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American Psycho (2000)


This review is part of a series: 31 Days of Horror Directed by Women
To be completely honest, watching American Psycho makes me giddy. Sure, Patrick Bateman (Christian Bale) is a complete psychopath, as the title suggests, but he's got a great ass and I personally prefer his apartment over Paul Allen's.

Mary Harron's second feature begins with a motif that will be repeated a few times throughout the film. Patrick, who um, works on Wall Street ever heard of it? is sitting around a table inside an expensive restaurant with 3 identical looking men in suits. They look around miserably and whine about not getting into another, better restaurant. Their faces look smug but they shift around restlessly, as if their money and status is a burden to bear. When the bill comes, they each throw down identical platinum credit cards. "Only $570. Not bad."

Patrick is crazy—really, a lunatic—but he's got great hygiene. I'm obsessed with his skincare routine and would absolutely watch his GRWM videos if he ever decided to start a YouTube channel. If we dated, I totally wouldn't sweat it if he couldn't get us a table at Dorsia, either. Anyway, Patrick kills like, 8 people, plus a dog. He's also got great taste in music—it's a little commercial and he did say that one weird thing about Huey Lewis and the News being "too black sounding" for his taste. But that was just a lie he told detective Donald Kimball (Willem Dafoe) so he wouldn't find out Patrick had murdered Paul Allen while blasting HLatN. NOT a dealbreaker for me, honestly.

I find American Psycho to be a perfectly executed social satire that thrives in its excess; it has BPVE, or, Big Paul Verhoeven Energy. We spend 100 minutes with a young, beautiful, rich man who happens to have an unquenchable thirst for mutilating and devouring human flesh. That's refreshing. What's exhausting is his social circle and his fucking day job. When Patrick is completely ignoring his "supposed fiance" in the car on the way to ESPACE, she asks him why he doesn't just quit his job since it makes him miserable. He replies manically, his voice strained: "Because. I want. To fit. In."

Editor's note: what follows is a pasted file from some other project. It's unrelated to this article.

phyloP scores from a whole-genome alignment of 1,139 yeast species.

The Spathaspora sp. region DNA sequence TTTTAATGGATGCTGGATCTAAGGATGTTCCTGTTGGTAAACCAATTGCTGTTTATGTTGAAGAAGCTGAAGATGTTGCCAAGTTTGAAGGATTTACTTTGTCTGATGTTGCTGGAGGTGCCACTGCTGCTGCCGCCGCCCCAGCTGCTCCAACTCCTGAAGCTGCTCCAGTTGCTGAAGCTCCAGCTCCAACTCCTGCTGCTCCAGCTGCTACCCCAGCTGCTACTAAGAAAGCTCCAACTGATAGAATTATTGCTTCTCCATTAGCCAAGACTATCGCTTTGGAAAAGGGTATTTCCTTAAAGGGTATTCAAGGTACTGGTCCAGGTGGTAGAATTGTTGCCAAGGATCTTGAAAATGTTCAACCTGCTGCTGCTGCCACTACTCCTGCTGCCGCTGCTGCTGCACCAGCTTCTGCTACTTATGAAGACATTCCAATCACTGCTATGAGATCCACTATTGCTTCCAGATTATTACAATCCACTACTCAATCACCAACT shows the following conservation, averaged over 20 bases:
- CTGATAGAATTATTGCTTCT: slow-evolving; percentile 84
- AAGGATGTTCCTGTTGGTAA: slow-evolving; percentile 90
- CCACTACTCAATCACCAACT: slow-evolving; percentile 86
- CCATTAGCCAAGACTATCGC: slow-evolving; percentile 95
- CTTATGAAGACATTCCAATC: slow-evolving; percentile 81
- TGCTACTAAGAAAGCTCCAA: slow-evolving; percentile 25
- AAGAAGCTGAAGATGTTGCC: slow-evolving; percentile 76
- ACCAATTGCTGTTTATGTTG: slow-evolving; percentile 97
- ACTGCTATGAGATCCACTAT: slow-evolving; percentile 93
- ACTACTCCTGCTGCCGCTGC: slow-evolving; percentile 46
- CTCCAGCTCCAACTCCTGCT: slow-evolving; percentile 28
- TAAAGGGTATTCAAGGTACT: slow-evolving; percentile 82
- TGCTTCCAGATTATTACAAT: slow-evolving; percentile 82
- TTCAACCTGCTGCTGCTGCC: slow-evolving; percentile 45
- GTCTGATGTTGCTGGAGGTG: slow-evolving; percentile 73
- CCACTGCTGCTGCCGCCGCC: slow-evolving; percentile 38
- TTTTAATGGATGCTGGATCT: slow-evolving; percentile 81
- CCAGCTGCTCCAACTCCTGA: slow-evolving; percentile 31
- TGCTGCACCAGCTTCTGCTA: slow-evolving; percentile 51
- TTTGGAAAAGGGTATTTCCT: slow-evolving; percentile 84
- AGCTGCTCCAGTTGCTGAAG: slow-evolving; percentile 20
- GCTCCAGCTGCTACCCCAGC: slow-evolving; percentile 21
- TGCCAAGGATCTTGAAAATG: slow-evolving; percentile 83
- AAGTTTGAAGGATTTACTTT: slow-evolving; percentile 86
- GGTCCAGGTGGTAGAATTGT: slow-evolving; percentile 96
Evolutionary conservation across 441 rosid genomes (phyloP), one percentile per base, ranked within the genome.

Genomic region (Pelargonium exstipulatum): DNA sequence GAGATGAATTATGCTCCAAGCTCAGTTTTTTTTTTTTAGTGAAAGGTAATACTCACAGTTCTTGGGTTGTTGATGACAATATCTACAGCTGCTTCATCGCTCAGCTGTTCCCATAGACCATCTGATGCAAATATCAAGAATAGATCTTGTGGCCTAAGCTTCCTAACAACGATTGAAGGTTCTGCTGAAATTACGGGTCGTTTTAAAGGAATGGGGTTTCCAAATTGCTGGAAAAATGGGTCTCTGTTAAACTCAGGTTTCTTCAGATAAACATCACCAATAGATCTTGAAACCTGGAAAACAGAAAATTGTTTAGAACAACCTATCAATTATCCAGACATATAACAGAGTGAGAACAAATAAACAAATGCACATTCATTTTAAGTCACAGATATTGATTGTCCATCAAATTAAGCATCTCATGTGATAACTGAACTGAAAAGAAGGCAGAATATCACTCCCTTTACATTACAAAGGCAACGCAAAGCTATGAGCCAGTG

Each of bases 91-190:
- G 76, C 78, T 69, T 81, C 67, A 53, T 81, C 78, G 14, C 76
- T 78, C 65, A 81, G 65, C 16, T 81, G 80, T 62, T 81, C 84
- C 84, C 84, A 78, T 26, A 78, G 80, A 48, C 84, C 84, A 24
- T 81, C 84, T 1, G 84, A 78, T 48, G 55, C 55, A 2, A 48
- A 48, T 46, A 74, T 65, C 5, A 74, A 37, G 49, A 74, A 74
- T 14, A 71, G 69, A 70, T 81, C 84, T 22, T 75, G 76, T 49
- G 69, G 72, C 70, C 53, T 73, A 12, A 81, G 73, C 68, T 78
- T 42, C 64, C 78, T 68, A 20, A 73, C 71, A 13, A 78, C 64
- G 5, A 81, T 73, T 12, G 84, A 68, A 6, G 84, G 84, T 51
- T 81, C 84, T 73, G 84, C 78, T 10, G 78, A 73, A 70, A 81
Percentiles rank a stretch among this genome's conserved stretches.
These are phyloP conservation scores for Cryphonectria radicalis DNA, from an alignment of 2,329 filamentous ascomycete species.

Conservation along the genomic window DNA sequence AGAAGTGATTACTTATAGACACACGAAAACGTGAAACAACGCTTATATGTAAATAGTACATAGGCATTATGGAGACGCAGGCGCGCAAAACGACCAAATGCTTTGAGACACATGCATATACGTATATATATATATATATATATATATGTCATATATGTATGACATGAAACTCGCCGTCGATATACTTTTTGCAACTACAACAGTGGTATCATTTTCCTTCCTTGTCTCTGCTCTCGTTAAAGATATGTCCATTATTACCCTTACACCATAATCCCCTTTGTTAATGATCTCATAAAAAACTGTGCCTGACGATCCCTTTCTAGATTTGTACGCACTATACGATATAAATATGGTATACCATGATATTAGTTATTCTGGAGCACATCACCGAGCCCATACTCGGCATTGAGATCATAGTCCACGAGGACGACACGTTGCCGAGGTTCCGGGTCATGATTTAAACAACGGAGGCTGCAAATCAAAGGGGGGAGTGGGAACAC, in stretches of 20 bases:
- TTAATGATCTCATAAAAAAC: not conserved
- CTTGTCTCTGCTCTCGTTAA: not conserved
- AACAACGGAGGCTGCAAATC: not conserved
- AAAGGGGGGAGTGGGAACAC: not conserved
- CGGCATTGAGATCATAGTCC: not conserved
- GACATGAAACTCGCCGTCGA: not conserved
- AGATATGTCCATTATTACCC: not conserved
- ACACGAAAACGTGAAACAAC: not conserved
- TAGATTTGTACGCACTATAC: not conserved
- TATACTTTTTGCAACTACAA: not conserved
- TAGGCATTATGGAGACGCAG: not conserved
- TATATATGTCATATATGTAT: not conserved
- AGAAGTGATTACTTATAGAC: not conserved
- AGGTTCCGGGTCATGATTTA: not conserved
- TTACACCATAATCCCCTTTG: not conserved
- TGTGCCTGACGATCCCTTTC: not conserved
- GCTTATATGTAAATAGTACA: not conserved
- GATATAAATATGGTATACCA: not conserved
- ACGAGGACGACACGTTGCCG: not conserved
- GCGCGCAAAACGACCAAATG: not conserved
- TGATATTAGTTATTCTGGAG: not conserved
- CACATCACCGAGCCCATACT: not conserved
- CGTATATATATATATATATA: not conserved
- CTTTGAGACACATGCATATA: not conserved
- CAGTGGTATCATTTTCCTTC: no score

He's not lying. Ironically, he fits in so damn well that practically no one can tell him apart from any of the other men with slicked back brown hair wearing Oliver Peoples glasses and Valentino suits. In the background of nearly every office or restaurant scene, there are what looks like exact clones of Patrick and his cohorts, looking just as self-important and miserable. As the narrative's repeated motifs fold in on themselves, the viewer begins to feel trapped as well. Neither Patrick nor the audience can escape his lustful loop. As the movie pushes forward, we are horrified by his violent compulsions and long for a release. We (and he) need his sins to be acknowledged and dealt with.

Remember though, when I opened this review by saying that the movie makes me giddy? That response is the result of multiple watches. The brilliance of this film lies in its deceptively normal presentation. We expect a slasher about a fancy wall street guy who happens to also be a serial killer. We assume that his status and lifestyle are meant to play in opposition to his darker proclivities. Really, though, Patrick doesn't need to kill people to become a psycho. He's already there. I think that's easier (and funnier) to grasp on repeat viewings.